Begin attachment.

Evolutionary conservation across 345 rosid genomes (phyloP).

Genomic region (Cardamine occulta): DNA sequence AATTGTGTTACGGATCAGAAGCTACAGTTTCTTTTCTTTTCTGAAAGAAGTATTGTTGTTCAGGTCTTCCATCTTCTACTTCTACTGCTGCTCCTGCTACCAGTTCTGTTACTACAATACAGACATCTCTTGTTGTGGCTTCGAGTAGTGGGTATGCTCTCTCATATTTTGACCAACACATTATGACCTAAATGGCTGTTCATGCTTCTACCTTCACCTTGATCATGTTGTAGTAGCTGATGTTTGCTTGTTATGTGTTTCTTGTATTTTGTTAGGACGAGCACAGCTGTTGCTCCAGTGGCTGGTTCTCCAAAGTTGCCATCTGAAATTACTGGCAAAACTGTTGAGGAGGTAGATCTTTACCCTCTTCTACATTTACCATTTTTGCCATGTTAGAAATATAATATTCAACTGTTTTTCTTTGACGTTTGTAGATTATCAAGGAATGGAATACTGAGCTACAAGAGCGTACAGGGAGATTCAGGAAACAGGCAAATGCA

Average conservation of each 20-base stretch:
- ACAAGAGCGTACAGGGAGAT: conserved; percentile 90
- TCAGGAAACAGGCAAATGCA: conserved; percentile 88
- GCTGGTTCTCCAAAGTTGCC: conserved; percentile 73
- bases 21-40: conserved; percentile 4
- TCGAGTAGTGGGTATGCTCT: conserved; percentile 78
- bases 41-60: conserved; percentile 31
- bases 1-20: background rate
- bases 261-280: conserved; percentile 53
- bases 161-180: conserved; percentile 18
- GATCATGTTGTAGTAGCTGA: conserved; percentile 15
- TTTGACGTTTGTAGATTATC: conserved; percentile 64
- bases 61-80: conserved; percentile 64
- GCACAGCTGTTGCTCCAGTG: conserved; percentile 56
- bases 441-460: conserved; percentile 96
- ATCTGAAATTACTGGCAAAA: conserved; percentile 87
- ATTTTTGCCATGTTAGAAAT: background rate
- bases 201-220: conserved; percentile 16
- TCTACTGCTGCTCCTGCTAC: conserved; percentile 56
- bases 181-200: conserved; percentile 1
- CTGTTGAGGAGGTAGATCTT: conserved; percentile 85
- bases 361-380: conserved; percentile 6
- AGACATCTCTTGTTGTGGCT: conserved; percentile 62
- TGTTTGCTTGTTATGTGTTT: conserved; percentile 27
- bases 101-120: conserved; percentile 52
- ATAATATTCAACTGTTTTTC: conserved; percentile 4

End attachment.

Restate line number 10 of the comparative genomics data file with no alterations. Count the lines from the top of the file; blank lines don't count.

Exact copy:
- bases 1-20: background rate